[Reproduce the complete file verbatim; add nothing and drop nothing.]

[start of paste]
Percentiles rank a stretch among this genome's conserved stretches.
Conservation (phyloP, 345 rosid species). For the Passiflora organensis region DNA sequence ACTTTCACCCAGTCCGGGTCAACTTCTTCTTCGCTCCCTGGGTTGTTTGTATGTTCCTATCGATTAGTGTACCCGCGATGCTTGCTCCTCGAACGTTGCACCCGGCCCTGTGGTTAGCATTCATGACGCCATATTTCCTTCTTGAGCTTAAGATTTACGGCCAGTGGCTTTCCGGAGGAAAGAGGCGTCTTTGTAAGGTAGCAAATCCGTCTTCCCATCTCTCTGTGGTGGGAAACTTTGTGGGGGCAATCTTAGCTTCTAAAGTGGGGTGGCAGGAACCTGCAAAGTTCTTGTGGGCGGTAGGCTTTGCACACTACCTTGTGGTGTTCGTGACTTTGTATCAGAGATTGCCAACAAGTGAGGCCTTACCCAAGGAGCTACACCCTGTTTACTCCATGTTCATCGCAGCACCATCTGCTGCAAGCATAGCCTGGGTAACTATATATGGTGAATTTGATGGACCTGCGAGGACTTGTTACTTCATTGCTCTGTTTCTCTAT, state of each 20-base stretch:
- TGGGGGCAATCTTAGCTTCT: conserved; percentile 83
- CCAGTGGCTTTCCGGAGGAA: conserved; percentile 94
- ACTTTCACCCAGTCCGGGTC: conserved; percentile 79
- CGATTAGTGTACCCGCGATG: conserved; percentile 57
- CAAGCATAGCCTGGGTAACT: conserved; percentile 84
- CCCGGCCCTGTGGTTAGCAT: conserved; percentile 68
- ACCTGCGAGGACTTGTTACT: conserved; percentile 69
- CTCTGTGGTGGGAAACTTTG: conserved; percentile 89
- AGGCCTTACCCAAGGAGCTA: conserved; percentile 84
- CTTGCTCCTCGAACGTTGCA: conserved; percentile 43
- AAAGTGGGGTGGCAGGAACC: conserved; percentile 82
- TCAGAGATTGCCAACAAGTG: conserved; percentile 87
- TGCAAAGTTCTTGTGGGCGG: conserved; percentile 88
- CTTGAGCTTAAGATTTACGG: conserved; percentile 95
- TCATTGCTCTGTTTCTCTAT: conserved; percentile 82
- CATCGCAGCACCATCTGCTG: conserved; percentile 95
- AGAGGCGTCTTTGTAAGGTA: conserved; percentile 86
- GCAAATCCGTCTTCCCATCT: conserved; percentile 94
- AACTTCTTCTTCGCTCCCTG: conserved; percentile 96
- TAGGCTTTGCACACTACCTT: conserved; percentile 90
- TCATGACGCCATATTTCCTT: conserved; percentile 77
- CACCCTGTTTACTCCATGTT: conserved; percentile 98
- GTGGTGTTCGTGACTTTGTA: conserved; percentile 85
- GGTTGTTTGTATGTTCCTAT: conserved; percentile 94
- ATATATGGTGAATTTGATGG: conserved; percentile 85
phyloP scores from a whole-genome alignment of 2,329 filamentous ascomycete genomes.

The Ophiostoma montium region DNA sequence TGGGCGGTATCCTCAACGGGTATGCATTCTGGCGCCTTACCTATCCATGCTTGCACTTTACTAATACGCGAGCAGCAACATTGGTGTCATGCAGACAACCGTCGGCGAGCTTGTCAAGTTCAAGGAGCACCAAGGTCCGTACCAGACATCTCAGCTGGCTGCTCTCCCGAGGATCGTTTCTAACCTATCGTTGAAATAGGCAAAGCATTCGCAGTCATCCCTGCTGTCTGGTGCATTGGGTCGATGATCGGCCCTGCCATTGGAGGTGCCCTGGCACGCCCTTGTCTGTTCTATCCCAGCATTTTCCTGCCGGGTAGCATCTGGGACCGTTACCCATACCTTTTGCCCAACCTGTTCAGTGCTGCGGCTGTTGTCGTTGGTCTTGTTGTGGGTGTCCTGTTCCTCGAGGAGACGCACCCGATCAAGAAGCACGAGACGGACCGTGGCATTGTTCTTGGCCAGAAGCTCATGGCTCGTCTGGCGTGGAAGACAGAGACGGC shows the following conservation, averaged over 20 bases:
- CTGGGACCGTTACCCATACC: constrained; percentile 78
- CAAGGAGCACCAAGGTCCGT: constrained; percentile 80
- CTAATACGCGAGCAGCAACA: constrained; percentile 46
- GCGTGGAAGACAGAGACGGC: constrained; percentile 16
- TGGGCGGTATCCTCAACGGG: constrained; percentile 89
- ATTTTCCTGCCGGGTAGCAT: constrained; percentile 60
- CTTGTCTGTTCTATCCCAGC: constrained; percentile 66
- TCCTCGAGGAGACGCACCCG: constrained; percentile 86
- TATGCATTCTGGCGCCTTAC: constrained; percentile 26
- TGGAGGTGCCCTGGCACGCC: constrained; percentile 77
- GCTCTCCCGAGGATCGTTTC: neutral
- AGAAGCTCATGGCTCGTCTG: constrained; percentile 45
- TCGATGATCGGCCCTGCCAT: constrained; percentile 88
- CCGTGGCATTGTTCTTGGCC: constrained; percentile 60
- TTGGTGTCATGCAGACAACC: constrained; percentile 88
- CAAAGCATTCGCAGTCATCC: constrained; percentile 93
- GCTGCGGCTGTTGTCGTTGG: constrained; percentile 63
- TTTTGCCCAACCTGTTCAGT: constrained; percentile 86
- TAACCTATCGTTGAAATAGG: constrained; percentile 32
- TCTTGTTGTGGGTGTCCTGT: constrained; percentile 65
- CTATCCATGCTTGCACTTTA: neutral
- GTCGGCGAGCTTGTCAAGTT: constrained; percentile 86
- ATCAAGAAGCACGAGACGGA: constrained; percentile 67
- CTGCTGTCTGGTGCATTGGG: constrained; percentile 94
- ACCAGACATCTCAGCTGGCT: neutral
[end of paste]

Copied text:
Percentiles rank a stretch among this genome's conserved stretches.
Conservation (phyloP, 345 rosid species). For the Passiflora organensis region DNA sequence ACTTTCACCCAGTCCGGGTCAACTTCTTCTTCGCTCCCTGGGTTGTTTGTATGTTCCTATCGATTAGTGTACCCGCGATGCTTGCTCCTCGAACGTTGCACCCGGCCCTGTGGTTAGCATTCATGACGCCATATTTCCTTCTTGAGCTTAAGATTTACGGCCAGTGGCTTTCCGGAGGAAAGAGGCGTCTTTGTAAGGTAGCAAATCCGTCTTCCCATCTCTCTGTGGTGGGAAACTTTGTGGGGGCAATCTTAGCTTCTAAAGTGGGGTGGCAGGAACCTGCAAAGTTCTTGTGGGCGGTAGGCTTTGCACACTACCTTGTGGTGTTCGTGACTTTGTATCAGAGATTGCCAACAAGTGAGGCCTTACCCAAGGAGCTACACCCTGTTTACTCCATGTTCATCGCAGCACCATCTGCTGCAAGCATAGCCTGGGTAACTATATATGGTGAATTTGATGGACCTGCGAGGACTTGTTACTTCATTGCTCTGTTTCTCTAT, state of each 20-base stretch:
- TGGGGGCAATCTTAGCTTCT: conserved; percentile 83
- CCAGTGGCTTTCCGGAGGAA: conserved; percentile 94
- ACTTTCACCCAGTCCGGGTC: conserved; percentile 79
- CGATTAGTGTACCCGCGATG: conserved; percentile 57
- CAAGCATAGCCTGGGTAACT: conserved; percentile 84
- CCCGGCCCTGTGGTTAGCAT: conserved; percentile 68
- ACCTGCGAGGACTTGTTACT: conserved; percentile 69
- CTCTGTGGTGGGAAACTTTG: conserved; percentile 89
- AGGCCTTACCCAAGGAGCTA: conserved; percentile 84
- CTTGCTCCTCGAACGTTGCA: conserved; percentile 43
- AAAGTGGGGTGGCAGGAACC: conserved; percentile 82
- TCAGAGATTGCCAACAAGTG: conserved; percentile 87
- TGCAAAGTTCTTGTGGGCGG: conserved; percentile 88
- CTTGAGCTTAAGATTTACGG: conserved; percentile 95
- TCATTGCTCTGTTTCTCTAT: conserved; percentile 82
- CATCGCAGCACCATCTGCTG: conserved; percentile 95
- AGAGGCGTCTTTGTAAGGTA: conserved; percentile 86
- GCAAATCCGTCTTCCCATCT: conserved; percentile 94
- AACTTCTTCTTCGCTCCCTG: conserved; percentile 96
- TAGGCTTTGCACACTACCTT: conserved; percentile 90
- TCATGACGCCATATTTCCTT: conserved; percentile 77
- CACCCTGTTTACTCCATGTT: conserved; percentile 98
- GTGGTGTTCGTGACTTTGTA: conserved; percentile 85
- GGTTGTTTGTATGTTCCTAT: conserved; percentile 94
- ATATATGGTGAATTTGATGG: conserved; percentile 85
phyloP scores from a whole-genome alignment of 2,329 filamentous ascomycete genomes.

The Ophiostoma montium region DNA sequence TGGGCGGTATCCTCAACGGGTATGCATTCTGGCGCCTTACCTATCCATGCTTGCACTTTACTAATACGCGAGCAGCAACATTGGTGTCATGCAGACAACCGTCGGCGAGCTTGTCAAGTTCAAGGAGCACCAAGGTCCGTACCAGACATCTCAGCTGGCTGCTCTCCCGAGGATCGTTTCTAACCTATCGTTGAAATAGGCAAAGCATTCGCAGTCATCCCTGCTGTCTGGTGCATTGGGTCGATGATCGGCCCTGCCATTGGAGGTGCCCTGGCACGCCCTTGTCTGTTCTATCCCAGCATTTTCCTGCCGGGTAGCATCTGGGACCGTTACCCATACCTTTTGCCCAACCTGTTCAGTGCTGCGGCTGTTGTCGTTGGTCTTGTTGTGGGTGTCCTGTTCCTCGAGGAGACGCACCCGATCAAGAAGCACGAGACGGACCGTGGCATTGTTCTTGGCCAGAAGCTCATGGCTCGTCTGGCGTGGAAGACAGAGACGGC shows the following conservation, averaged over 20 bases:
- CTGGGACCGTTACCCATACC: constrained; percentile 78
- CAAGGAGCACCAAGGTCCGT: constrained; percentile 80
- CTAATACGCGAGCAGCAACA: constrained; percentile 46
- GCGTGGAAGACAGAGACGGC: constrained; percentile 16
- TGGGCGGTATCCTCAACGGG: constrained; percentile 89
- ATTTTCCTGCCGGGTAGCAT: constrained; percentile 60
- CTTGTCTGTTCTATCCCAGC: constrained; percentile 66
- TCCTCGAGGAGACGCACCCG: constrained; percentile 86
- TATGCATTCTGGCGCCTTAC: constrained; percentile 26
- TGGAGGTGCCCTGGCACGCC: constrained; percentile 77
- GCTCTCCCGAGGATCGTTTC: neutral
- AGAAGCTCATGGCTCGTCTG: constrained; percentile 45
- TCGATGATCGGCCCTGCCAT: constrained; percentile 88
- CCGTGGCATTGTTCTTGGCC: constrained; percentile 60
- TTGGTGTCATGCAGACAACC: constrained; percentile 88
- CAAAGCATTCGCAGTCATCC: constrained; percentile 93
- GCTGCGGCTGTTGTCGTTGG: constrained; percentile 63
- TTTTGCCCAACCTGTTCAGT: constrained; percentile 86
- TAACCTATCGTTGAAATAGG: constrained; percentile 32
- TCTTGTTGTGGGTGTCCTGT: constrained; percentile 65
- CTATCCATGCTTGCACTTTA: neutral
- GTCGGCGAGCTTGTCAAGTT: constrained; percentile 86
- ATCAAGAAGCACGAGACGGA: constrained; percentile 67
- CTGCTGTCTGGTGCATTGGG: constrained; percentile 94
- ACCAGACATCTCAGCTGGCT: neutral